I consider myself a permanent student of the cooperative business model, and one thing I can tell you—it can sometimes be a lonely venture. Considering that co-ops helped create and shape America, and continue to do so every day, it’s sometimes disheartening to see how only a handful of schools in the U.S. provide instruction about cooperatives.
Think about how it would impact our reach, our effectiveness, our success if even half of the U.S. population were to receive education about how cooperatives work, the industries we’re involved in, and the good we do.
We can shake our heads and lament the situation and wish it were otherwise. Or we can do something about it.
Many co-ops already have relationships with their area schools, providing electrical safety programs for young kids, the Electric Cooperative Youth Tour and scholarships for high school students, and lineman training at community colleges. But can we take that further and offer our schools a partnership that helps them teach about the cooperative business model?
One program I love was created by the late Brian Kulas, who was the board chair of Medford, Wis.-based Taylor Electric Cooperative and a superintendent of the town’s schools. The initiative, “Cooperatives in Our Schools,” places substitute teachers trained to talk about co-ops into fifth- and sixth-grade classrooms.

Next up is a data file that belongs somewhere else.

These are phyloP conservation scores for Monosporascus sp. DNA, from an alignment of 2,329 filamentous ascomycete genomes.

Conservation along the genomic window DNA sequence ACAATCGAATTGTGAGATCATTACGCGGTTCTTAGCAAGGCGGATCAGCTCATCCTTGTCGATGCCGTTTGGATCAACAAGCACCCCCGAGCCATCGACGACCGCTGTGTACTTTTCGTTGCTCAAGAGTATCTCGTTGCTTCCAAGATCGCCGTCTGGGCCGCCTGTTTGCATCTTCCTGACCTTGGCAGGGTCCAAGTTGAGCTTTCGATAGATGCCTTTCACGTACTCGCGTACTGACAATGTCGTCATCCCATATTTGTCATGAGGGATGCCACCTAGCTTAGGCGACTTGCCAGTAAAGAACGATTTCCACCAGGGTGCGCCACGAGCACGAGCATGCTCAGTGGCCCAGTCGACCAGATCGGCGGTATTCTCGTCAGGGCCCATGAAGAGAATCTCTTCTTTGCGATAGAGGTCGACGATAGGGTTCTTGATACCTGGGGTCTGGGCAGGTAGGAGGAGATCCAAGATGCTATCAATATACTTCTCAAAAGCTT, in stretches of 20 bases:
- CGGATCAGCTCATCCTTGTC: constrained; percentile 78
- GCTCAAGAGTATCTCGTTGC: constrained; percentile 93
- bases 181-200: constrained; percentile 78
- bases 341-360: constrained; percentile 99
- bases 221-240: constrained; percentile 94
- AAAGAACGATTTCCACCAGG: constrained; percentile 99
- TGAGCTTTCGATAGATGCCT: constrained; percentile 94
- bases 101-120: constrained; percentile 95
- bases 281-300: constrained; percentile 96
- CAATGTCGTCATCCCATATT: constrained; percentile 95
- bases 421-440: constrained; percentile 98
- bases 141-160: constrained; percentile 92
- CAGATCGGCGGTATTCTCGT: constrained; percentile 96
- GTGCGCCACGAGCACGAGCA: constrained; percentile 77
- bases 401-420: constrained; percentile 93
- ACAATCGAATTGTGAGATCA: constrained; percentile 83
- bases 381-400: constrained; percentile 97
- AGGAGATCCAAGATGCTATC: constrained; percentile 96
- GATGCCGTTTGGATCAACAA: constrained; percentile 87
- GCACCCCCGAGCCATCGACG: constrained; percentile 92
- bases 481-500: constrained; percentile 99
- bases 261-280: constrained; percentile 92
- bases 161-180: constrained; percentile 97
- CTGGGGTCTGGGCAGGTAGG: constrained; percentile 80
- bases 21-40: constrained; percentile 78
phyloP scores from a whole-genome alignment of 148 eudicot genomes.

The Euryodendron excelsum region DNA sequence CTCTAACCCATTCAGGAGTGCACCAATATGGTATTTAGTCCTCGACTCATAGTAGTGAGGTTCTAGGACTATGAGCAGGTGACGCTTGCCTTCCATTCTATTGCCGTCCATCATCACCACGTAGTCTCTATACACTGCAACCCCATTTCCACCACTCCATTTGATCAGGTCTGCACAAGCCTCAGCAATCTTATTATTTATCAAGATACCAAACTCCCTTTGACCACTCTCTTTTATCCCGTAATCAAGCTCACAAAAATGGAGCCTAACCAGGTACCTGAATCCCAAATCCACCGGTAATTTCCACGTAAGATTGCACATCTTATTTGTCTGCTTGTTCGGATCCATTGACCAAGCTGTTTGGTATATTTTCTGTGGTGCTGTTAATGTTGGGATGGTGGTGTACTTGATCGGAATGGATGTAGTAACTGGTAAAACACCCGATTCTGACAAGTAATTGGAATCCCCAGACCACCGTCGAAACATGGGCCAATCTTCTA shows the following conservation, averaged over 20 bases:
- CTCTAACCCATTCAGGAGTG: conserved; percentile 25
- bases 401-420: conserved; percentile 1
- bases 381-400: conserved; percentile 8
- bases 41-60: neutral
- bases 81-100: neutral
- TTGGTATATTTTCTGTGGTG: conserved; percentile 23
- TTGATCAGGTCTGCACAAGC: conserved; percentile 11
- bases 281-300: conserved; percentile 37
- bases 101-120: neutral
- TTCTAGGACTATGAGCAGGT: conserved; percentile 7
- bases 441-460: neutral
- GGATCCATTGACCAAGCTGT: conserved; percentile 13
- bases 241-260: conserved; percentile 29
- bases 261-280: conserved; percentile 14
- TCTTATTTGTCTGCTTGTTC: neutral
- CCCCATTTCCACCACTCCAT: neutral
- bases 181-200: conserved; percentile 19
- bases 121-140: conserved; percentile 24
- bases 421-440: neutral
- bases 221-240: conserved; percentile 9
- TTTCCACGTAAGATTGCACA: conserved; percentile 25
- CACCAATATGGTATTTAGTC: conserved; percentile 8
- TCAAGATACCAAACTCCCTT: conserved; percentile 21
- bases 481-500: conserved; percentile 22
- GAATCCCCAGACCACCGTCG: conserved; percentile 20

Details on the curriculum are on the Taylor Electric website (taylorelectric.org). Take a look and see what you think. I believe Cooperatives in Our Schools has the potential to spread like Operation Round Up, the philanthropy program started by Palmetto Electric Cooperative in South Carolina that is now in place at hundreds of co-ops across the country.
Another program to consider is one I help with as a consultant for the Youth Tour. In 2014, we began offering a 90-minute Youth Tour course about the structure, history, and impact of co-ops. About half of the 1,700-plus students who come to Washington, D.C., each summer take the class. I encourage you to encourage your Youth Tour kids to sign up.
In addition, some universities around the country offer courses about the cooperative business model. President & CEO Vern Dosch and his colleagues at the National Information Solutions Cooperative taught a capstone course about cooperatives and servant leadership at the University of Mary in Bismarck, N.D. I co-teach one at the University of Mary Washington in Fredericksburg, Va., with former NRECA and CFC executive Rich Larochelle. The addition of this course was spearheaded by Rappahannock Electric Cooperative CEO Kent Farmer, who serves as an advisor to the business school. Week after week, I see students marvel at the diversity of co-op work in every sector of the U.S. and global economy.
As electric cooperative leaders, you have the influence, the standing, and the resources to get co-ops on the curriculum and help new generations of Americans appreciate what we already know: The co-op business model is the best in the world.
Adam Schwartz is the founder of The Cooperative Way, a consulting firm that helps co-ops succeed. He is an author, consultant, educator, speaker, and member-owner of the CDS Consulting Co-op. You can follow him on Twitter @adamcooperative or e-mail him at firstname.lastname@example.org.